I am a life coach, specializing in relationships, mostly for people with vaginas. I tell people what to do with their lives and who to have in it.
And I had told, over a three-day period, a whole bunch of women that they had to take charge of their lives, be adventurous like Mrs. Spinoza, my neighbor for years before she died at the age of ninety-nine at the Great Wall of China, her camera slung around her neck. She had been talking to two young Swedish men about the joys of Russian vodka and toppled right on over. “A death you can be proud of,” I said.
I told them not to take any crap, “Live a Crapless Life”; to try new things, “Try New, No Wallowing in the Moldy Old”; how not to feel caged by guilt, remorse, or regret, “Unstrap Your Emotional Corsets”; and to reexamine commitments made decades ago to a life they no longer wanted to lead, “Release Yourself From Your Personal Prison.”
I am pathetic.
Emotional crap wraps me like bondage. I am hounded by guilt. Remorse smothers me. I have so many regrets I could lay them end to end and they would cover Uranus. I have an emotional corset over my entire face. In my semielectrocuted mind, I am wallowing in my own personal prison with very wide iron bars, a dirt floor, and no windows.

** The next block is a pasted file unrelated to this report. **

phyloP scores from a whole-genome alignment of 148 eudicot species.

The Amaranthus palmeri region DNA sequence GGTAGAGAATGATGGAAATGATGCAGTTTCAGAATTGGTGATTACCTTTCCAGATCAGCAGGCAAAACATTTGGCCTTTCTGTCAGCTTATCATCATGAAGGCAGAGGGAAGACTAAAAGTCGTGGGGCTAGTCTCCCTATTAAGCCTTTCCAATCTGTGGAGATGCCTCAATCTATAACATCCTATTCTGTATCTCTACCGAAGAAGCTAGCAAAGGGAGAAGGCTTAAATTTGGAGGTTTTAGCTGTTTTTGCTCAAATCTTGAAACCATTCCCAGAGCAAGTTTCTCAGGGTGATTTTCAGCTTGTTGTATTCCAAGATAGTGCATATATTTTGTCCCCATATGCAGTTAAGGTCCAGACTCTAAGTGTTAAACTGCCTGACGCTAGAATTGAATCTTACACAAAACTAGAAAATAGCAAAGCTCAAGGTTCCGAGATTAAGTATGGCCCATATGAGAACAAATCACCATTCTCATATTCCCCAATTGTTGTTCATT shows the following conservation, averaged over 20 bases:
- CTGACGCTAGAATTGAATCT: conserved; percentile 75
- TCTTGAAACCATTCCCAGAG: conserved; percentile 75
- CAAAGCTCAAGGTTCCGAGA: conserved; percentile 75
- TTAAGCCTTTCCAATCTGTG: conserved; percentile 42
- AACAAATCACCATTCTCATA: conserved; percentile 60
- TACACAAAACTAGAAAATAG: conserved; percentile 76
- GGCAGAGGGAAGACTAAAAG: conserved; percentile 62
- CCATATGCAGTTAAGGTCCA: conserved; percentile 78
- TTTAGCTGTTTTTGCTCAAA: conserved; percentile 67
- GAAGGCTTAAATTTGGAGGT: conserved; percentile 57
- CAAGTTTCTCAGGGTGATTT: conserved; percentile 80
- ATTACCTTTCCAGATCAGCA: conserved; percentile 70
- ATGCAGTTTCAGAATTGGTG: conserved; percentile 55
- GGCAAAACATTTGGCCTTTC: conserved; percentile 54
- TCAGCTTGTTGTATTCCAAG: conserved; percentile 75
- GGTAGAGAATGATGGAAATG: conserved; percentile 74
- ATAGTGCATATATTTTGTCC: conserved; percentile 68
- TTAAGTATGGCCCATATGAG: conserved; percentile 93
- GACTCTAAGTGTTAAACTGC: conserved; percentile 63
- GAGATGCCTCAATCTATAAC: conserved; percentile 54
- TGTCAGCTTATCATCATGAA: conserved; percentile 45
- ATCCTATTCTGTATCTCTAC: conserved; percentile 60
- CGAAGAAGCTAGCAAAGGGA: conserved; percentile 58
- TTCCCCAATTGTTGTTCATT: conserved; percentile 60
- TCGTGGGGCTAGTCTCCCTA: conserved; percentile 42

Here is the truth: I am a lie. I am a lie to others, I am a lie to myself.
I kept shaking.
“You all right, ma’am?” the limo driver said, his brow wrinkled in concern.
“Yes. Fine. Fine. I’m fine.”
Sure. Sure I was.
I heard the violin music in my head, a single violinist. I’ve been hearing violinists and full orchestras my whole life. I don’t know why this is, I don’t know where the concerts come from, I don’t know why no one but me hears them. It’s a tricky phenomenon I can’t explain. I only know that the violin music is as much a part of my life as my lungs are a part of my breathing.
The violinist was playing Beethoven’s Für Elise.
Very late that night I flew into Portland, Oregon, drove down a couple of freeways, and returned to the house I live in that I do not like.
It’s built like a square spaceship. The lines are smooth and hard, and the furniture’s the same way. Modern and edgy, like what you’d see in one of those architectural magazines. In fact, it has been in architectural magazines.
I like the view. I can watch the weather become emotional, but I don’t like where I’m standing when I look at it.
Why did I buy it?
Besides the fact that it’s exactly, purposefully, totally opposite from the home I grew up in, I bought it so I can prove that I’m someone. I live here because it’s an impressive house. It’s expensive. Prestigious address. Do I care? Obviously I do. Why? I’m working on that.